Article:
Revegetation and restoration at Rocky Mountain National Park occur for a variety of reasons-- accidents such as cars driving off the road and damaging tundra, management changes such as the removal of the Hidden Valley Ski Area, and routine maintenance such as the reconstruction of the Bear Lake road, to name just a few. Revegetation activities involve quite a bit of background thought and activity before park staff can go out to the site and plant seeds or plants. Plants to be used in revegetation efforts must be native or be a sterile nurse crop (a non-reproducing plant that provides shelter, nutrients, or raises humidity for the native plants seeded along side it). Seeds collected on the park must be collected from an area similar to and nearby the area to be revegetated so that the plants that result are genetically as similar as possible to those that would have naturally occured on the site. If plants are to be grown for a project, they sometimes must be started years in advance of the need. The park has a "Best Management Practices" statement that defines how revegetation efforts will be done.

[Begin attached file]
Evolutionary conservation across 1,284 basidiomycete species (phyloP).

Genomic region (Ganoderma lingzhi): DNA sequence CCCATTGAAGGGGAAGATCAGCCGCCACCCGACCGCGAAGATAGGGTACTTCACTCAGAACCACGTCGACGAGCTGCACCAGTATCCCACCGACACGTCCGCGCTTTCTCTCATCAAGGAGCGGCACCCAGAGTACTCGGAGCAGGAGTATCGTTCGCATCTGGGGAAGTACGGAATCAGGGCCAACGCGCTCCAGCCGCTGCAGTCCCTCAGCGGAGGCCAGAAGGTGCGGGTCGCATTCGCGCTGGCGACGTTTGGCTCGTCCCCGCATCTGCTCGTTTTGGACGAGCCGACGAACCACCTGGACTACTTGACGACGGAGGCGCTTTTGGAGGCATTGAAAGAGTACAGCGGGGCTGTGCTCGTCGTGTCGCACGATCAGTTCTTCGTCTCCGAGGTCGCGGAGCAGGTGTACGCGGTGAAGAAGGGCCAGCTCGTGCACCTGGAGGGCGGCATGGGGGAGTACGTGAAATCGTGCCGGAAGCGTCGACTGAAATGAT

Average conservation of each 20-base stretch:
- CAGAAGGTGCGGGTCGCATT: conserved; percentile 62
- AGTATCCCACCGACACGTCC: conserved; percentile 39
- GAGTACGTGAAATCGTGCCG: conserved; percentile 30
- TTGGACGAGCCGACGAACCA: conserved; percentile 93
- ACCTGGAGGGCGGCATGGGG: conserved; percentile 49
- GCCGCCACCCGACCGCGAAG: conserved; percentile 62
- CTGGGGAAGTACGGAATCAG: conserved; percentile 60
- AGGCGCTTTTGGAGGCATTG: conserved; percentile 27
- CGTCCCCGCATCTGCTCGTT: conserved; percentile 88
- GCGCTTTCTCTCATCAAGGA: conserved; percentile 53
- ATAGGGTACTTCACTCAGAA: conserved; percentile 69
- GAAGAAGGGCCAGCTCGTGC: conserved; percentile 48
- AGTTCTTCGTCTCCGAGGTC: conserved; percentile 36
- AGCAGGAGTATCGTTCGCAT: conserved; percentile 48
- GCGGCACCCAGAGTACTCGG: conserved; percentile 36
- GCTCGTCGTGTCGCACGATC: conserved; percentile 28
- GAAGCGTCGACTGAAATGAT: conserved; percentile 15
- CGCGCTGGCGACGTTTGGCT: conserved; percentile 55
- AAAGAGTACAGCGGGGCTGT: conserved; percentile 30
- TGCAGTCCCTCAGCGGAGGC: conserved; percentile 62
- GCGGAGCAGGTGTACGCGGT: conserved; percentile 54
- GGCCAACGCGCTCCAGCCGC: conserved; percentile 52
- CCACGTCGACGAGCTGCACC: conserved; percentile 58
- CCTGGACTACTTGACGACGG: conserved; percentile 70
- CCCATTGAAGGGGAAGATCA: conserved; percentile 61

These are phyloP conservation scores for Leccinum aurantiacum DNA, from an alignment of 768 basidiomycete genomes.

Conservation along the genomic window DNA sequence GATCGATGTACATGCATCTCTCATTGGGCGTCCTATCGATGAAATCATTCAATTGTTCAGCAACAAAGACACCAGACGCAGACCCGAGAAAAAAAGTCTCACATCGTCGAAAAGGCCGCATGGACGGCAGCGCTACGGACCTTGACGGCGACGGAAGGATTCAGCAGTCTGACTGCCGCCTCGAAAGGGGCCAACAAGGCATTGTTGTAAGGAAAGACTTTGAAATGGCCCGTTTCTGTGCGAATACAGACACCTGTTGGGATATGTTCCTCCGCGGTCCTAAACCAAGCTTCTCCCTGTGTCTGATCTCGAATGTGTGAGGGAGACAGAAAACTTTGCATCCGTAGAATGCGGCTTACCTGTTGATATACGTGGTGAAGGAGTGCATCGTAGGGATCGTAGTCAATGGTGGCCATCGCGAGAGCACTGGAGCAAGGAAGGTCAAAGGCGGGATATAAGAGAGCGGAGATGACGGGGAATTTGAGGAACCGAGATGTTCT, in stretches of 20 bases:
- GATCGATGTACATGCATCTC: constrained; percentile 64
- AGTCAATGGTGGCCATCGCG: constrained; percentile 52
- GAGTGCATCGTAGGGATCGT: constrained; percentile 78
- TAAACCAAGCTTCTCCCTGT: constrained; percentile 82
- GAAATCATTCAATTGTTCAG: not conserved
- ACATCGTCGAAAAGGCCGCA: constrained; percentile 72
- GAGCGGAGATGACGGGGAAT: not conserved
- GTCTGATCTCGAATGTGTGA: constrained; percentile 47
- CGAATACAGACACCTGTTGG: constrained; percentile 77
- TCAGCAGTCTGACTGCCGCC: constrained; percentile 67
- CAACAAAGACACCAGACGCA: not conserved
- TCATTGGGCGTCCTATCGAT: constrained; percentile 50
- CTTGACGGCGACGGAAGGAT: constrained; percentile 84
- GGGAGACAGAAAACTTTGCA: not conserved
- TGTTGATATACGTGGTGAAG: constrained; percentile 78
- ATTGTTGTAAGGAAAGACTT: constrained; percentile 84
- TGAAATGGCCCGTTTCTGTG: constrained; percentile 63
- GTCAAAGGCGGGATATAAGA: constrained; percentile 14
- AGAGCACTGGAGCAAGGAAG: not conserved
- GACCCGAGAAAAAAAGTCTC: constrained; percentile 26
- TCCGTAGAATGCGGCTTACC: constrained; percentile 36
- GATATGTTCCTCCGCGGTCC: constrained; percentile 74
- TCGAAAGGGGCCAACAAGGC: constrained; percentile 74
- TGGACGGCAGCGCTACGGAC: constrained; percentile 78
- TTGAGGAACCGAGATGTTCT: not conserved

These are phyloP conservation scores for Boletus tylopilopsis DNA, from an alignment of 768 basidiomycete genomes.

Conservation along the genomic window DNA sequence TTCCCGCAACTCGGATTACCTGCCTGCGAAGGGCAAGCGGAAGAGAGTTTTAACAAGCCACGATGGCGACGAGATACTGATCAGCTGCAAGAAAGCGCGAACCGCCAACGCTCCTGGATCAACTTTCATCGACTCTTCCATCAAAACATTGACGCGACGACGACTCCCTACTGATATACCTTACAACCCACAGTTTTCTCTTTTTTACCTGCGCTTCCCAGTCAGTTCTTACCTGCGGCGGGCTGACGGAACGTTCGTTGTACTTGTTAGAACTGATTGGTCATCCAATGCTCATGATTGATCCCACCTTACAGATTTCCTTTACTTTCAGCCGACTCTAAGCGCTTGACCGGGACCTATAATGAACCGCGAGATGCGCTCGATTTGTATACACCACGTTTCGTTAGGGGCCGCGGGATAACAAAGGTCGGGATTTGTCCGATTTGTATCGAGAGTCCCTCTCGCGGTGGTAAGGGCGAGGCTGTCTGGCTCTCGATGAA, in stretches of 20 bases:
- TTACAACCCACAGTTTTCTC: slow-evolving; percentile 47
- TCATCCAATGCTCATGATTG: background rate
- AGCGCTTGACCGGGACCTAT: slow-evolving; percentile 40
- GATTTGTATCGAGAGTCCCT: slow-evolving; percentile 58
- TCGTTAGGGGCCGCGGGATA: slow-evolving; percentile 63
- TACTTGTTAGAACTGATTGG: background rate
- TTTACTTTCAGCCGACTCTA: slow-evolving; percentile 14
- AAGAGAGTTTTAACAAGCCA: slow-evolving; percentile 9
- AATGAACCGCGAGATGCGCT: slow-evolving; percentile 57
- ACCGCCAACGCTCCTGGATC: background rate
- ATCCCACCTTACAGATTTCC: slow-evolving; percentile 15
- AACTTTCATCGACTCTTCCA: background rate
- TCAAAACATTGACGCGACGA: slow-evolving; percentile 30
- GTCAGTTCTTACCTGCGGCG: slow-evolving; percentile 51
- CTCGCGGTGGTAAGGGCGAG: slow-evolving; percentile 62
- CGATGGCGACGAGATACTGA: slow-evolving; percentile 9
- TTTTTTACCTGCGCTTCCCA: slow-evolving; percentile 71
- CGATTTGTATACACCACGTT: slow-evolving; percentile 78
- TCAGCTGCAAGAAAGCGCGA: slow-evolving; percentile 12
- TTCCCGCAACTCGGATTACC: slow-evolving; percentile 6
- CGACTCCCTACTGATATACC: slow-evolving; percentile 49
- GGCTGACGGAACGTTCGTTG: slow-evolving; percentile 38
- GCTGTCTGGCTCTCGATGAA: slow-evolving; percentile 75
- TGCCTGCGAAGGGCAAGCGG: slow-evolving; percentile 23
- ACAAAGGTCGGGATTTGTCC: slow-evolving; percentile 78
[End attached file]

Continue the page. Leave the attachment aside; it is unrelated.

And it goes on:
In 2003 revegetation efforts restored 8.3 acres of the park at 10 different sites, 31 species of seed were collected, 650 square feet of tundra was salvaged, 1515 trees and shrubs were salvaged, 19,700 plants were propagated, and 44,629 plants were cared for in the park's nursery. While the park had several part-time staff and 2 full-time employees who worked on this effort, it could not have been accomplished without the aid of a dedicated crew of volunteers who donated over 5,000 hours to revegetation efforts.
Revegetation at the Beaver Meadows Visitor Center was one of the projects that would not have been possible without volunteer assistance. Volunteers provided 1,451 of the total 2,757 hours necessary to complete the job. A little over two acres of revegetation was necessary because a Visitor Comfort Station was added to the Visitor Center and the parking area was redesigned in 2002-2003. More than six thousand plants and 17.5 pounds of seeds were used for this project. All but 50 of the plants were grown in the park's greenhouse or salvaged from other sites in the park. All the plants used were native species, and a wide diversity (more than 45 species) were used to mimic the diversity found in similar habitats in the park as well as to tie into the original landscaping of the Visitor Center. Considerable effort went into watering and weeding the area as well as preventing elk damage after the planting was completed.
If you are interested in volunteering to assist in revegetation efforts, or in any number of other interesting projects, visit our Volunteer and Employment Opportunities page to learn more.